Poor and less-industrialized countries are a target-rich environment for alternative medicine cults, but may conversely be a tough nut to crack.  Since many alternative medicines don’t require an industrial base, they can be made readily available anywhere.  Homeopathy is just water;  if a homeopath can simply provide a water remedy that contains fewer fecal coliforms than the local water, they can get away with quite a bit before people realize they’ve been duped.  In fact, unless a population has had exposure to real medicine, the altmed folks can fool people for a very long time. But hungry people can also be very pragmatic, and they know that eating grass will only give a false satiety.  The same may be true of medical help.

When face with an immediate threat to life and limb,  most people find out rather quickly the difference between real and fake medicine.  In rich countries such as the U.S., people have the luxury of indulging in alternative remedies.  We have good public sanitation and vaccination and so suffer more from diseases of excess rather than those of desperate poverty.  If you have access to food and clean water, so much that you even consume to excess, then you may have time to explore fake cures.  But when the feces hits the rotating blades… (more…)

Posted in: Science and Medicine

Leave a Comment (13) →

CardioFuel—another magic pill

I get a lot of email asking me about various alternative therapies and supplements. A recurring theme on this blog has been the hyperbolic claims of alternative practitioners and supplement makers, and while I can’t answer every email, I can at least address some of them in the blog. Supplements are often marketed using unsupported health claims to which is appended the Quack Miranda Warning, essentially allowing the makers to say that the pill will have such and such a benefit, while simultaneously denying any responsibility for the claim.  Since the FDA isn’t examining these claims, it’s worth while to ask our own questions.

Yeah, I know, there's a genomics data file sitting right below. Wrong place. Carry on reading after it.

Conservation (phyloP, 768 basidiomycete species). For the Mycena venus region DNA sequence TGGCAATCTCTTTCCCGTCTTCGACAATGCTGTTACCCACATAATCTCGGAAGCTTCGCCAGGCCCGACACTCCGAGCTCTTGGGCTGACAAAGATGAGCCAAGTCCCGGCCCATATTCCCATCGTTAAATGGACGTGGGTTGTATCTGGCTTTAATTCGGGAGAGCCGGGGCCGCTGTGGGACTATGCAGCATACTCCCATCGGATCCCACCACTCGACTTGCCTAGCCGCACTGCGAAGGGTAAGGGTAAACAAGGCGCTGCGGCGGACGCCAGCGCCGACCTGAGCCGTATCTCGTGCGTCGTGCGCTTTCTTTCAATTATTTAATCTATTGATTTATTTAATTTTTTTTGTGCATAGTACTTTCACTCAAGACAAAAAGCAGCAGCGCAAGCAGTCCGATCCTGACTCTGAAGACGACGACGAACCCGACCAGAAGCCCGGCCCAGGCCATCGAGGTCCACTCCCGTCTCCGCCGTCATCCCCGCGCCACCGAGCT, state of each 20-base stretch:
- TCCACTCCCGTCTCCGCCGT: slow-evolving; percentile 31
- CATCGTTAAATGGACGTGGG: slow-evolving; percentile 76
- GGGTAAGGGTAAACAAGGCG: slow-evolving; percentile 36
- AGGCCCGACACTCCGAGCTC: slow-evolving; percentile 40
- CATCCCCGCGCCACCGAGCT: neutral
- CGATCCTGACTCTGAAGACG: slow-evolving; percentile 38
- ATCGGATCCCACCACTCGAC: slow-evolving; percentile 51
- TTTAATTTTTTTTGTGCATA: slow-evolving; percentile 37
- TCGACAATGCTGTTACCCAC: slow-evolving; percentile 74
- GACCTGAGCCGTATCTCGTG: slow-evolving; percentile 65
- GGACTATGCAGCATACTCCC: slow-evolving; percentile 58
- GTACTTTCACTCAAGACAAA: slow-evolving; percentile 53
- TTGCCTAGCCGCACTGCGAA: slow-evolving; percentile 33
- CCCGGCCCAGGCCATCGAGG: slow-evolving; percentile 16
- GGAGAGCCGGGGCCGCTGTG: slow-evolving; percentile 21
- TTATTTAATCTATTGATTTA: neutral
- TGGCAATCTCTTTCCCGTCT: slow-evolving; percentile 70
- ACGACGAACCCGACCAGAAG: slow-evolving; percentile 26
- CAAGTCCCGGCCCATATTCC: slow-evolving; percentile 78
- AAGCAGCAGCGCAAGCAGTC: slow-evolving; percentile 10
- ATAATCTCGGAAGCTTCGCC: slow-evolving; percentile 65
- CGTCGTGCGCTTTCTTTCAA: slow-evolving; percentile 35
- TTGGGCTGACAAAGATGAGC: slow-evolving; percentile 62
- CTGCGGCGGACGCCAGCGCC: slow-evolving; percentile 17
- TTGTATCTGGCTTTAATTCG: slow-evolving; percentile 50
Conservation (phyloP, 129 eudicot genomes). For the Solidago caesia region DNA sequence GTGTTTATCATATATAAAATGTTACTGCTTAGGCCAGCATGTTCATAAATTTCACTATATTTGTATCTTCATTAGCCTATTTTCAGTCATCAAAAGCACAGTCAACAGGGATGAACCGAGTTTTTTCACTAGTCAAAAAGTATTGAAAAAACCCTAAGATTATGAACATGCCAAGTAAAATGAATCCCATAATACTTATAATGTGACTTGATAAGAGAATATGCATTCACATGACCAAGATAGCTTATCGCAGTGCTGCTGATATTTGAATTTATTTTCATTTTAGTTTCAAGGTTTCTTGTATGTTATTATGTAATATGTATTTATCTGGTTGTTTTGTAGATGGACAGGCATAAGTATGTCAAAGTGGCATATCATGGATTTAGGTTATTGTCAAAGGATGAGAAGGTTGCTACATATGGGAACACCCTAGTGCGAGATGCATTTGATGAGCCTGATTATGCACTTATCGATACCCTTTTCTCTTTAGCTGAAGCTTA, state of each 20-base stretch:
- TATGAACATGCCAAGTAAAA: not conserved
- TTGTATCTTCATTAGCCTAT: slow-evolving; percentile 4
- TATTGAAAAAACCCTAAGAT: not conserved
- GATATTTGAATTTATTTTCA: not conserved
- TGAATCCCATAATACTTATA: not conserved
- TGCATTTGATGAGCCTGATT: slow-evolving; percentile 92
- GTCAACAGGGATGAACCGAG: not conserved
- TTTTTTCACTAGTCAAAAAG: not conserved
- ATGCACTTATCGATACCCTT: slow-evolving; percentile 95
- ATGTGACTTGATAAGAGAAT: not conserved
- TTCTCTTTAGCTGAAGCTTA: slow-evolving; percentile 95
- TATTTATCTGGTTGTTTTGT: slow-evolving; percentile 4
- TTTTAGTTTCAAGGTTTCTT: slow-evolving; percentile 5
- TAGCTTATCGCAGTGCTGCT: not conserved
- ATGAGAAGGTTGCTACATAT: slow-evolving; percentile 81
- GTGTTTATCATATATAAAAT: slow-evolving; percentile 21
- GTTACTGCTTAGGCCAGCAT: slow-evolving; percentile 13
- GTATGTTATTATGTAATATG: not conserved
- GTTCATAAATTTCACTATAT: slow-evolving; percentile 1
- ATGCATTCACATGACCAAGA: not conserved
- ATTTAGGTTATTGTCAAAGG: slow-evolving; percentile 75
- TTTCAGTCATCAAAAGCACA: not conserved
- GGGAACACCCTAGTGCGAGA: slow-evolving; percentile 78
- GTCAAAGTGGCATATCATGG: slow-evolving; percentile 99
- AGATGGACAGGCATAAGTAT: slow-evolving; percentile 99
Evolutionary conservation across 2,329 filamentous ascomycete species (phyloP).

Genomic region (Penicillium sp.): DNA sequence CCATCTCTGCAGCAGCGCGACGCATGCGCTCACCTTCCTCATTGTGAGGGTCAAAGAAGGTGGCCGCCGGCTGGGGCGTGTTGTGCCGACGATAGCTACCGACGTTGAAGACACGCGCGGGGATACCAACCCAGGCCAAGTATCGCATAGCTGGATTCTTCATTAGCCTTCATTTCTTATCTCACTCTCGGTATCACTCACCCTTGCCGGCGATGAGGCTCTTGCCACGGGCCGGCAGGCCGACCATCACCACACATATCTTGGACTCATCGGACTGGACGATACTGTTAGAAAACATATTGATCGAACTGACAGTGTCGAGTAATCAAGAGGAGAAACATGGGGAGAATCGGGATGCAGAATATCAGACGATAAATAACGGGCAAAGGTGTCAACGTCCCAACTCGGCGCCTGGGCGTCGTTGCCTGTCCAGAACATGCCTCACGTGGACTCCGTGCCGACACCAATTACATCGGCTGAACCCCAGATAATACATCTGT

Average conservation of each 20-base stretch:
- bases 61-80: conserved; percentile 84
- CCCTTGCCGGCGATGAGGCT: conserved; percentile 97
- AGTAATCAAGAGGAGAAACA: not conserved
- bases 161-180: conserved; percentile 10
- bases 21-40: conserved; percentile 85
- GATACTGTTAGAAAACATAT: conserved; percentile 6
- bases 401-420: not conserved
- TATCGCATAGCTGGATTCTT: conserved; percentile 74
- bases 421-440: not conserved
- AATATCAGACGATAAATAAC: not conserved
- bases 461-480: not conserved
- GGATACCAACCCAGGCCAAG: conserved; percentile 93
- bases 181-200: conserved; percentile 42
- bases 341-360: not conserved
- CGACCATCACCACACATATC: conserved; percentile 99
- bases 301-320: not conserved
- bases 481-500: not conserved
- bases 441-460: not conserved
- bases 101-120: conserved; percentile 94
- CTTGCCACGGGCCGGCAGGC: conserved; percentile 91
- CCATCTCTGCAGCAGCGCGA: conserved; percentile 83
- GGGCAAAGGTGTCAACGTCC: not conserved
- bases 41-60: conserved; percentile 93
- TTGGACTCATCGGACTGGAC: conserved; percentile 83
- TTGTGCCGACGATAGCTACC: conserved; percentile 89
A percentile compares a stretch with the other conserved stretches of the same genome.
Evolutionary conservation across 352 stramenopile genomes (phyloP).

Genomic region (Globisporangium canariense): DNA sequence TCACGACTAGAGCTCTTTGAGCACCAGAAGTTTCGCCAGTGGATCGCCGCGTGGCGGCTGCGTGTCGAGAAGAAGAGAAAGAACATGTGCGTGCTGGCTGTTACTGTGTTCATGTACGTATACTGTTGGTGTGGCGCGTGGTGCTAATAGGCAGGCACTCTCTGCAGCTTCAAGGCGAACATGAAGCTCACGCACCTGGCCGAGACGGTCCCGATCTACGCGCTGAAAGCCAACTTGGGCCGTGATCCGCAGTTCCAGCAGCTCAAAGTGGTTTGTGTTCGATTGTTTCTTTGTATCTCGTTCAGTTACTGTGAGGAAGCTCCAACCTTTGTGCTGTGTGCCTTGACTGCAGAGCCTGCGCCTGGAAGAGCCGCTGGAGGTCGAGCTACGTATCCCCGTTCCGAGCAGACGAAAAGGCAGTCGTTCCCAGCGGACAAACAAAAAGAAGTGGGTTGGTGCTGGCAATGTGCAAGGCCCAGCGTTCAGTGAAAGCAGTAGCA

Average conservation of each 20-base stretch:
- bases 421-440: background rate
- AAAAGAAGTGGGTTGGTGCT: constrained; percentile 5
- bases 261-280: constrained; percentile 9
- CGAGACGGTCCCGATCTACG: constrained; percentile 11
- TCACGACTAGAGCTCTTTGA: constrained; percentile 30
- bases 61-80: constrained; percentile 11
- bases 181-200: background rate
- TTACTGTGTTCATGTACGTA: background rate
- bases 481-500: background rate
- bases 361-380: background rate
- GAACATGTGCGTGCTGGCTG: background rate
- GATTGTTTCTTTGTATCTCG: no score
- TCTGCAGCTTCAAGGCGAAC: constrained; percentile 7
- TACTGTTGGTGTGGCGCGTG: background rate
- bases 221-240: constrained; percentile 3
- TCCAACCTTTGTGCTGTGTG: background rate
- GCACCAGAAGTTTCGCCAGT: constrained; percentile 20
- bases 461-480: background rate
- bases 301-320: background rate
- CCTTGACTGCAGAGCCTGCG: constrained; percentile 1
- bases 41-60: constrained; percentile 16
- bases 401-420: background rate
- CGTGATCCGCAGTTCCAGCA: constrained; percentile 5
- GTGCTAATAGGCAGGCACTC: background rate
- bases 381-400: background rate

The latest email concerned a product called CardioFuel. Let’s take a closer look at this stuff.

According to the distributor:

CardioFuel is the most profound energy producing supplement on the market today! It does something like no other can: Increase energy at the most basic metabolic level, by increasing ATP (the biochemical energy unit of transfer) production. More ATP means more energy reserves to overcome chronic disease, beat the competition, and handle the everyday stressors of today’s fast paced world!

So to be taken seriously, there should be evidence that this product: 1) increases ATP, 2) increases “energy reserves”, and 3) helps overcome chronic disease and “the competition”. First, it is not possible to directly measure ATP in a human being under normal clinical conditions, so any claims about this must be an inference from markers of ATP metabolism, or a guess. We’ll see what the literature says about this below. Second, we need an operational definition of “energy reserves”. Does this mean fat stores? Glycogen stores? These things are measurable to an extent.  Finally, we can do a literature search to see if CardioFuel or an acceptable analog has been tested for its effect on relevant outcomes.